Walmart Is Banned From Selling This One Thing in Texas
A long-running legal struggle continues between Walmart and the state of Texas.
You can go to Walmart for anything and everything, from your weekly groceries to your DIY needs. But if you're a Texan, you know there's one thing you can't buy at Walmart: liquor. The world's largest retailer has been attempting to prove that a 1995 state law that bars the sale of liquor by publicly owned companies in Texas is discriminating against out-of-state commerce. But following the U.S. Supreme Court rejecting Walmart's petition this week, the company has failed in its bid to start selling liquor at its stores in Texas. Read on for the details, and for another Walmart update, check out If You Bought This at Walmart, Throw It Away Now.
Walmart argued that the law excludes any non-Texan from the market, thus violating the Constitution, specifically the Commerce Clause and the 14th Amendment that guarantees equal protection under the law. The company pointed out that 98 percent of liquor stores in the Lone Star State are owned wholly by Texans, and the ban "operates to block anyone in a position to compete with Texans in the retail liquor market from doing so," The Texas Tribune reports.
The roots of the law lie in attempts to curb levels of hard alcohol consumption. By excluding large corporations from the market, they are unable to use their economies of scale and greater buying power to undercut competitors and sell alcohol more widely and at a lower price point. "This approach has served Texas well—it has consistently ranked among the states with the lowest per capita liquor consumption," Texas Attorney General Ken Paxton argued, according to Bloomberg.
The law was struck down in 2018 by U.S. District Judge Robert Pitman as being unconstitutional, but in this latest round, 5th U.S. Circuit Court of Appeals said Walmart had to present a stronger case that they were suffering discrimination. Texas is now the only state that does not let publicly traded companies sell liquor (although beer and wine sales are permitted). So for now at least, Texans wanting a drop of the hard stuff will need to keep shopping elsewhere.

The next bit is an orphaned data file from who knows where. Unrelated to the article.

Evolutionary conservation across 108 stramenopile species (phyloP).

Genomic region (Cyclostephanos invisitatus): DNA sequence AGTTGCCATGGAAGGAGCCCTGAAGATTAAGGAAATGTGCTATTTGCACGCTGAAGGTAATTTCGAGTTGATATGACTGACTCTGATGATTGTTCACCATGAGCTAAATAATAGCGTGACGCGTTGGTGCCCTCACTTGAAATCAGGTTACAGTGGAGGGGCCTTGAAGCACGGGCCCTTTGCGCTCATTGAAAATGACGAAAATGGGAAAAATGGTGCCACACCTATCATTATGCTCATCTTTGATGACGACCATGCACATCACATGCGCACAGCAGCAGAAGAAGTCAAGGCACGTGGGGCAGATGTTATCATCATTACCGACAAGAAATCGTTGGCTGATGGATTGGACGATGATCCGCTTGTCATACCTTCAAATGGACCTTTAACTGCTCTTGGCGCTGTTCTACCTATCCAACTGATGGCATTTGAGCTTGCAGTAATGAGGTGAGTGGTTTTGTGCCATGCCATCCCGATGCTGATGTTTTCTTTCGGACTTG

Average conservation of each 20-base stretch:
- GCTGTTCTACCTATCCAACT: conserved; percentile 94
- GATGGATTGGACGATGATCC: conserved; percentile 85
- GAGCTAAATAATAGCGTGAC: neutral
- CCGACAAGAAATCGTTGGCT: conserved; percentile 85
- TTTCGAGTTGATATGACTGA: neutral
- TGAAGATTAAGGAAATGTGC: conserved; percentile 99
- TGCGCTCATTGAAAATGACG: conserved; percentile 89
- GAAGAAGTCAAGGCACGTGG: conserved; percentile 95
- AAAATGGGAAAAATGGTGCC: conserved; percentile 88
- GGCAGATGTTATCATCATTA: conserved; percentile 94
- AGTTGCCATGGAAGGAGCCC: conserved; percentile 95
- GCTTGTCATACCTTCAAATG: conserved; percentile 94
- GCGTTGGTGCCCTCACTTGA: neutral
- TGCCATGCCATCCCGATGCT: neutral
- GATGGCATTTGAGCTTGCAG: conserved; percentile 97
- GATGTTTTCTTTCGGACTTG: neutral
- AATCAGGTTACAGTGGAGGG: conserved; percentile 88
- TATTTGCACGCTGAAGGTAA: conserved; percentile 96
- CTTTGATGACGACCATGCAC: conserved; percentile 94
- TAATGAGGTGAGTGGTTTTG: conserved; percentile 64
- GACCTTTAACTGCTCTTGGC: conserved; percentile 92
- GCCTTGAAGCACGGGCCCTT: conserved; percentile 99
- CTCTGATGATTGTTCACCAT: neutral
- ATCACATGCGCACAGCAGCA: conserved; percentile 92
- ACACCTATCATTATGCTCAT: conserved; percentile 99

To see the items disappearing from Walmart shelves as of late due to COVID, read on, and for another development from the retail giant, check out Walmart Is Now Doing This as Soon as You Go in the Store.
On a Nov. 17 earnings call with investors, Walmart CEO Doug McMillon and Walmart U.S. CEO John Furner said the company's supply chain was "still stressed" in certain areas of the country, according to CNBC. "The specific categories where we have the most strain at the present time would be bath tissue and cleaning supplies," Furner said on the call. And for more on why toilet paper may be hard to come by, check out These Two Toilet Paper Companies Just Filed For Bankruptcy.
This was the other type of product Furner said was disappearing off shelves. Market research firm IRI reports that 15 percent of household cleaning products were out of stock the week ending Nov. 22, up from the usual figure of around 5 percent.
Some chains—including Kroger and Giant—have limited the amount of paper towels, toilet paper, and disinfecting products that shoppers can buy at once. Walmart has not implemented any storewide purchase limits on key items, but individual managers do have the power to "implement item limits based on their specific store experience to help sustain product availability," Delia Garcia, a spokesperson for Walmart, wrote in an email to CNN.
IRI reports that around 20 percent of paper products were out of stock during the week ending Nov. 22, also up from the usual 5 percent. And for more regular updates on Walmart and other stores you shop at, sign up for our daily newsletter.
On the call last week, McMillon said he was disappointed to see "as many out-of-stocks as we have in consumables right now generally," highlighting dry goods specifically. But he said the situation is still not as bad as it was in March and April. And for another major change at the retail giant, check out You'll Never See These in Walmart Again After a Failed 3-Year Experiment.